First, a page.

Preventing bad guys from compromising an organization has historically been executed based on a basic concept: establish a perimeter, and control who and what goes in and out. This concept has stood the test of time. In medieval days, guards depended on moats. In the digital age, IT professionals deploy firewalls. Simple, right?
If it were twenty years ago, or even ten, I’d say yes. However, today’s threat landscape is evolving too quickly, and security is becoming more complex. We now live in a world in which every IT element requires its own point solution to keep it secure – devices require endpoint protection, networks require firewalls, applications require multi-factor authentication or web application firewalls, databases require encryption and monitoring, etc.
Each point solution then requires its own hardware, software and policy, which then feed into a security event information management (SEIM) platform so IT professionals can try to keep tabs on all activity happening within all systems. Not only is this creating a tangled web of security technologies to navigate, but it’s also exhausting IT teams and creating more entry points for hackers.
In theory, the idea of individually securing each IT element sounds effective. It makes us feel safe to think that our security is custom fit to the tools we rely on every day to get work done. However, because security technologies tend to be deployed in response to immediate threats and organizations don’t want to be left completely vulnerable while making updates, you end up layering new technologies over outdated ones to address specific needs as they arise. Hackers love this dynamic because all they have to do is peel back the layers until they find a weak entry point. The more layers, the more potential entry points.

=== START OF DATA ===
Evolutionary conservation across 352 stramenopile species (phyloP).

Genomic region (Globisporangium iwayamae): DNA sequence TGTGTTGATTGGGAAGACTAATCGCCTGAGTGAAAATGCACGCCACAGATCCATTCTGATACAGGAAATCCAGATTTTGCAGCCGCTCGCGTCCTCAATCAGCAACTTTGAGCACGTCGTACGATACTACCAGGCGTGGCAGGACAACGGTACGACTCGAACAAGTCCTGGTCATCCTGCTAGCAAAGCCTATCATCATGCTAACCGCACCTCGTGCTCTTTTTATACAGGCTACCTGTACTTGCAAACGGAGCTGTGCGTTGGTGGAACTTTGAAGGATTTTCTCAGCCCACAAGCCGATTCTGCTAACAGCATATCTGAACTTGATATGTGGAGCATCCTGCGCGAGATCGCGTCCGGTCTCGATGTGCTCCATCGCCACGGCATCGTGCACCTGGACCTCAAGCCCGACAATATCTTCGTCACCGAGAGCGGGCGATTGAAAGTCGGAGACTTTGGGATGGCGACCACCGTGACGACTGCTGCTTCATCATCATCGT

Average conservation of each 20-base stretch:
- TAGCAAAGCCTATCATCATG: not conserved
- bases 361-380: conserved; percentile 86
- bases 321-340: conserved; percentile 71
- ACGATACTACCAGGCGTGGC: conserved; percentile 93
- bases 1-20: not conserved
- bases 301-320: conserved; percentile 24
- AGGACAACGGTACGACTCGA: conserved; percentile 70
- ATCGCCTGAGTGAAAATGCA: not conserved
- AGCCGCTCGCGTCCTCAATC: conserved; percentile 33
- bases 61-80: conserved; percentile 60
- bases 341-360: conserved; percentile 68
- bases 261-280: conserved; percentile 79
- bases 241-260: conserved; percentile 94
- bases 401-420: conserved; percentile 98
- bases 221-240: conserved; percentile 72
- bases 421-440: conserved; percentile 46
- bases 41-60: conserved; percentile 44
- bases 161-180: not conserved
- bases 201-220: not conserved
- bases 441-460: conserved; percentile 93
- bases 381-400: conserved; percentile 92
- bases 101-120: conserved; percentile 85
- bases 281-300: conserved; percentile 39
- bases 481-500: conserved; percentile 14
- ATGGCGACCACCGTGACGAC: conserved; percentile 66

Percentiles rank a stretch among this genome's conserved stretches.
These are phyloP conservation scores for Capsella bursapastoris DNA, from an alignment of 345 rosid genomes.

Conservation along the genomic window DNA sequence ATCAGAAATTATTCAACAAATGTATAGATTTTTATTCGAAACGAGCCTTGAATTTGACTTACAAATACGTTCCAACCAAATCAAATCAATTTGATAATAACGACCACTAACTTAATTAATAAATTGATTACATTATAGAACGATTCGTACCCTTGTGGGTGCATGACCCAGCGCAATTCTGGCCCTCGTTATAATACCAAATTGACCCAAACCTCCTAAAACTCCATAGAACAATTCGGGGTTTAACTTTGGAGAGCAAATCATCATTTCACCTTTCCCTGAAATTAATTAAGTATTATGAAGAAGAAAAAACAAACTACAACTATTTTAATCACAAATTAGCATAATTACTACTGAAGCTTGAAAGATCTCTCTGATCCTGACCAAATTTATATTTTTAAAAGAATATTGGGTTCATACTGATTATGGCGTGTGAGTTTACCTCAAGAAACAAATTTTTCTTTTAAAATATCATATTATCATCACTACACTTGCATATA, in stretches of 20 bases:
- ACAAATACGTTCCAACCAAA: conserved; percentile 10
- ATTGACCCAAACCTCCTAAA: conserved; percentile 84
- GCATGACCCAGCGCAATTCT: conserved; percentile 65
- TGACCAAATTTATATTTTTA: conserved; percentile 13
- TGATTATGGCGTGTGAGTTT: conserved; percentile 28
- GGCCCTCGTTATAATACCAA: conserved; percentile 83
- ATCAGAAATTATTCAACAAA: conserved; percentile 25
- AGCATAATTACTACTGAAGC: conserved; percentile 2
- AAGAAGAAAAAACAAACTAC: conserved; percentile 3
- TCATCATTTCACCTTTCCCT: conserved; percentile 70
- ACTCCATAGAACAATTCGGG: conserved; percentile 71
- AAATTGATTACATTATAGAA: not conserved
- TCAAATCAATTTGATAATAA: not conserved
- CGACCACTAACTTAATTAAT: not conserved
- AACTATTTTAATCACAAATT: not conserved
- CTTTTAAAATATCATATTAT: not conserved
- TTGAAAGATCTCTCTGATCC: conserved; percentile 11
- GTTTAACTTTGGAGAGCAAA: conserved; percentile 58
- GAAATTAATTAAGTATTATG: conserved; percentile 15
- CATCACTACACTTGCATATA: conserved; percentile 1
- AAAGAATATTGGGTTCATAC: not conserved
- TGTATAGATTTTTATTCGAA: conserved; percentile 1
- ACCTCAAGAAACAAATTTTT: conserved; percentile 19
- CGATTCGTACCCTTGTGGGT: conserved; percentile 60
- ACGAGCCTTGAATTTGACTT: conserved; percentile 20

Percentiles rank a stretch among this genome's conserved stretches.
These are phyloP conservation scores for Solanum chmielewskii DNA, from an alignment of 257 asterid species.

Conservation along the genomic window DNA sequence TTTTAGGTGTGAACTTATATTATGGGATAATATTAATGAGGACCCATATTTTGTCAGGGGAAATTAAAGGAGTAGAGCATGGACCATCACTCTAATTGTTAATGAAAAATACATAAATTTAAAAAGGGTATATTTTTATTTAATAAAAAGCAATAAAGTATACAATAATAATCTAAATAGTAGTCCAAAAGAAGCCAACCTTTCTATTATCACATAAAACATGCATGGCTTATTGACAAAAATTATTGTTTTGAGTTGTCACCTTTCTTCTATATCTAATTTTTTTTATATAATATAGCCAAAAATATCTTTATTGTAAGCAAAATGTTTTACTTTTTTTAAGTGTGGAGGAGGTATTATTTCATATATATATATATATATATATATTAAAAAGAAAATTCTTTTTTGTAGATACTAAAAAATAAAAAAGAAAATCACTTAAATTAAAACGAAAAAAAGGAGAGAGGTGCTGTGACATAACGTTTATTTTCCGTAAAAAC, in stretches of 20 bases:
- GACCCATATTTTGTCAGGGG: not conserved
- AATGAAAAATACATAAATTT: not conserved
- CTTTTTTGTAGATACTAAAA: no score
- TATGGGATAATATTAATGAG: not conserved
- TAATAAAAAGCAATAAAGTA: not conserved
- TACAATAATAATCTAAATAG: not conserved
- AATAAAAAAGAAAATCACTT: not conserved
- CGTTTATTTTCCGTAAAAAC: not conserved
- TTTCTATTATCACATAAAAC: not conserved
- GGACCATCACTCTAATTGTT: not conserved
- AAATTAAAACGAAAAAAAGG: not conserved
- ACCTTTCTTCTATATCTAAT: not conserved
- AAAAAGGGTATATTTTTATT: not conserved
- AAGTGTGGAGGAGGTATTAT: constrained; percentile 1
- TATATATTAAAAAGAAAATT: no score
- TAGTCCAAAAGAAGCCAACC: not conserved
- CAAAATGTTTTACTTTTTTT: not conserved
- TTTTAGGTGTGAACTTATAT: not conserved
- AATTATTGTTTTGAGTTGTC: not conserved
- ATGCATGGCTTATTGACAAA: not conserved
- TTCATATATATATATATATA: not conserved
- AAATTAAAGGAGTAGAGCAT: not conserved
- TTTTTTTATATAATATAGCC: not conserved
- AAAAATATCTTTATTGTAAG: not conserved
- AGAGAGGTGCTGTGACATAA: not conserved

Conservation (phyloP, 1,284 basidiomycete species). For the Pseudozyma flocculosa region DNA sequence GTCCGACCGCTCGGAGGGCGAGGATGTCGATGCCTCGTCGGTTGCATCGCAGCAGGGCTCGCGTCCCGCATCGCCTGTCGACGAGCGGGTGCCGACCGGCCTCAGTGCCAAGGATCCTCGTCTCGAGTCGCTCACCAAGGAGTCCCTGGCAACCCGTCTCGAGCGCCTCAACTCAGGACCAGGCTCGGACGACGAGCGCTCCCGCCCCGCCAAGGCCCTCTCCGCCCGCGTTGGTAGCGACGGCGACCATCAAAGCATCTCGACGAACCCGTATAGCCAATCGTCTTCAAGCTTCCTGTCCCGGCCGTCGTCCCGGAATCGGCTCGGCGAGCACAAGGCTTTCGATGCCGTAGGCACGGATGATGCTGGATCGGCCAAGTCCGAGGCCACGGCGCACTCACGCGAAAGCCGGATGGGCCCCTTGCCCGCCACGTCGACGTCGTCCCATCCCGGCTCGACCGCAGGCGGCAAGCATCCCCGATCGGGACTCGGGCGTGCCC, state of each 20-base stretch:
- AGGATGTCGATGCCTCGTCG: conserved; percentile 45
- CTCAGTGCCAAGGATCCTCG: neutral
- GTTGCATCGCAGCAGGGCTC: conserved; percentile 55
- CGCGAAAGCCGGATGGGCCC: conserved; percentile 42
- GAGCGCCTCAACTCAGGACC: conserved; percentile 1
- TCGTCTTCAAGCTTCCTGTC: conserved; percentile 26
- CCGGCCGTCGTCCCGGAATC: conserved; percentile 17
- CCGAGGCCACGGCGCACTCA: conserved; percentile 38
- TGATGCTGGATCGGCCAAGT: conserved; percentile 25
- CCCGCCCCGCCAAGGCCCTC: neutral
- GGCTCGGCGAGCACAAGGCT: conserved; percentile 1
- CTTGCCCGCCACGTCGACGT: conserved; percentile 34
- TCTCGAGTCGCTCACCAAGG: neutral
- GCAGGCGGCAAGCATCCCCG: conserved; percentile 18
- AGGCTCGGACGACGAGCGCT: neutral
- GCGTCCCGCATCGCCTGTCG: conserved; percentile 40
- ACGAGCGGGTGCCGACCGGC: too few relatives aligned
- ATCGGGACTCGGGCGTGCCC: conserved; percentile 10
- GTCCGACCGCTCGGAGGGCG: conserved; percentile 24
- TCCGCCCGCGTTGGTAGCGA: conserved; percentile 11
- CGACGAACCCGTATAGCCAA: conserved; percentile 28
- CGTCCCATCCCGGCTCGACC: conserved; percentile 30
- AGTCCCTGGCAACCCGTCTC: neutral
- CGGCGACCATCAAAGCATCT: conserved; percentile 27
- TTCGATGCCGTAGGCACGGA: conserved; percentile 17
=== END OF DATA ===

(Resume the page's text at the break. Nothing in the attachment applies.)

We especially see this scenario play out in network security as mid-size and large enterprises become more distributed due to global expansion, as well as cloud and mobile adoption. Offices, users, applications and data are no longer contained within a well-defined network perimeter. In an effort to address the dissolving perimeter, organizations have turned to point solutions aimed at patching and stretching the network in order to secure new access paths – MDM, cloud-based single sign-on, etc. This leaves IT teams spending more time managing appliances and infrastructure than preparing for the next big threat, which in turn makes organizations more vulnerable and unprepared.
Why aren’t more organizations making changes from the ground-up? Why do we keep patching holes in a broken system and hoping for the best? The we’ve always done it this way mentality can be dangerous and expensive when it comes to network security. Follow these 3 steps to reduce IT complexity and rethink your network security strategy:
Step 1: Admit defeat
It’s okay to feel overwhelmed – you’re not alone. It’s time to admit that we are only human and IT teams can’t be expected to work miracles with a broken system and personally monitor network security 24/7. Traditional methods for securing a network are outdated and it’s unrealistic to think that continuing to add more and more point solutions is a long term solution. Once you accept that there might be a better way, you’ll be able to look at the problem with a renewed perspective.
Step 2: Re-evaluate
Ask yourself: How can I make the network security more agile? Which legacy systems or processes are holding back progress? Are my vendors proactive and innovative? How can I ease the management burden? How can I reduce costs? Is our mobile connectivity secure enough? How can I simplify our policies?
Step 3: Think outside the black box
Hardware-based network security is limiting. Appliances are expensive and difficult to manage, software updates need to be done onsite and dedicated IT staff is required for maintenance. Break free from the black box and look to cloud, virtualization and software options to simplify network security and reduce costs.
Perimeters are not extinct, but the time has come to think beyond medieval solutions. Modern perimeters should be fluid, adaptable and erected on-demand in order to keep up with how we work in a digital, cloud-based age. Don’t be held back by out of date network security simply because you’ve become accustomed to it.